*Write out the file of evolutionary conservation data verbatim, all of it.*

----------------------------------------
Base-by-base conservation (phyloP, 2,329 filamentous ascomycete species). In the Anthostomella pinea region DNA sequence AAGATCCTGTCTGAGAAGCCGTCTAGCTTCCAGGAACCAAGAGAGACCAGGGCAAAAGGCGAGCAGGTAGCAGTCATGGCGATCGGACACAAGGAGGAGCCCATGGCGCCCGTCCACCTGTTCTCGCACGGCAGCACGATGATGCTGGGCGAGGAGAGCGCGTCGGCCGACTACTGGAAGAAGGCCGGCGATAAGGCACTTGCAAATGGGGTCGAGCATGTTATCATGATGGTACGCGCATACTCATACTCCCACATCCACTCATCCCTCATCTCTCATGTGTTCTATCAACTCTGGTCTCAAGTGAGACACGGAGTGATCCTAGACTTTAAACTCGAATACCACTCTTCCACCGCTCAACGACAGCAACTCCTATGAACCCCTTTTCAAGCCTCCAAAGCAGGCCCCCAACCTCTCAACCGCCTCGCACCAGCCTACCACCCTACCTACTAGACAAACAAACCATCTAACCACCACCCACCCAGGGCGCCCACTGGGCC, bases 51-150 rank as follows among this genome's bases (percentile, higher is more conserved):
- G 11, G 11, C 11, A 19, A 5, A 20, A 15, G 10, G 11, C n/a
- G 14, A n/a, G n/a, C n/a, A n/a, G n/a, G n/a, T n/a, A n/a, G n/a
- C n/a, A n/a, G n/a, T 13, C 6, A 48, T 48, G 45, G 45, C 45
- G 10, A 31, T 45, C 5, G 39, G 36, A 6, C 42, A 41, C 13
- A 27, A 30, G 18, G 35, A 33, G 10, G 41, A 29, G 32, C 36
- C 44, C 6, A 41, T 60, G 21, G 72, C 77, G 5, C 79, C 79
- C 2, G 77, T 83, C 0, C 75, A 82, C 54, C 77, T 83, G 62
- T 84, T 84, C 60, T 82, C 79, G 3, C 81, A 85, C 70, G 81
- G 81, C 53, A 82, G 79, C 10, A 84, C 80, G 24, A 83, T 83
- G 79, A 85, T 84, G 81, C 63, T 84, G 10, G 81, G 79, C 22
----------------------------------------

Base-by-base conservation (phyloP, 2,329 filamentous ascomycete species). In the Anthostomella pinea region DNA sequence AAGATCCTGTCTGAGAAGCCGTCTAGCTTCCAGGAACCAAGAGAGACCAGGGCAAAAGGCGAGCAGGTAGCAGTCATGGCGATCGGACACAAGGAGGAGCCCATGGCGCCCGTCCACCTGTTCTCGCACGGCAGCACGATGATGCTGGGCGAGGAGAGCGCGTCGGCCGACTACTGGAAGAAGGCCGGCGATAAGGCACTTGCAAATGGGGTCGAGCATGTTATCATGATGGTACGCGCATACTCATACTCCCACATCCACTCATCCCTCATCTCTCATGTGTTCTATCAACTCTGGTCTCAAGTGAGACACGGAGTGATCCTAGACTTTAAACTCGAATACCACTCTTCCACCGCTCAACGACAGCAACTCCTATGAACCCCTTTTCAAGCCTCCAAAGCAGGCCCCCAACCTCTCAACCGCCTCGCACCAGCCTACCACCCTACCTACTAGACAAACAAACCATCTAACCACCACCCACCCAGGGCGCCCACTGGGCC, bases 51-150 rank as follows among this genome's bases (percentile, higher is more conserved):
- G 11, G 11, C 11, A 19, A 5, A 20, A 15, G 10, G 11, C n/a
- G 14, A n/a, G n/a, C n/a, A n/a, G n/a, G n/a, T n/a, A n/a, G n/a
- C n/a, A n/a, G n/a, T 13, C 6, A 48, T 48, G 45, G 45, C 45
- G 10, A 31, T 45, C 5, G 39, G 36, A 6, C 42, A 41, C 13
- A 27, A 30, G 18, G 35, A 33, G 10, G 41, A 29, G 32, C 36
- C 44, C 6, A 41, T 60, G 21, G 72, C 77, G 5, C 79, C 79
- C 2, G 77, T 83, C 0, C 75, A 82, C 54, C 77, T 83, G 62
- T 84, T 84, C 60, T 82, C 79, G 3, C 81, A 85, C 70, G 81
- G 81, C 53, A 82, G 79, C 10, A 84, C 80, G 24, A 83, T 83
- G 79, A 85, T 84, G 81, C 63, T 84, G 10, G 81, G 79, C 22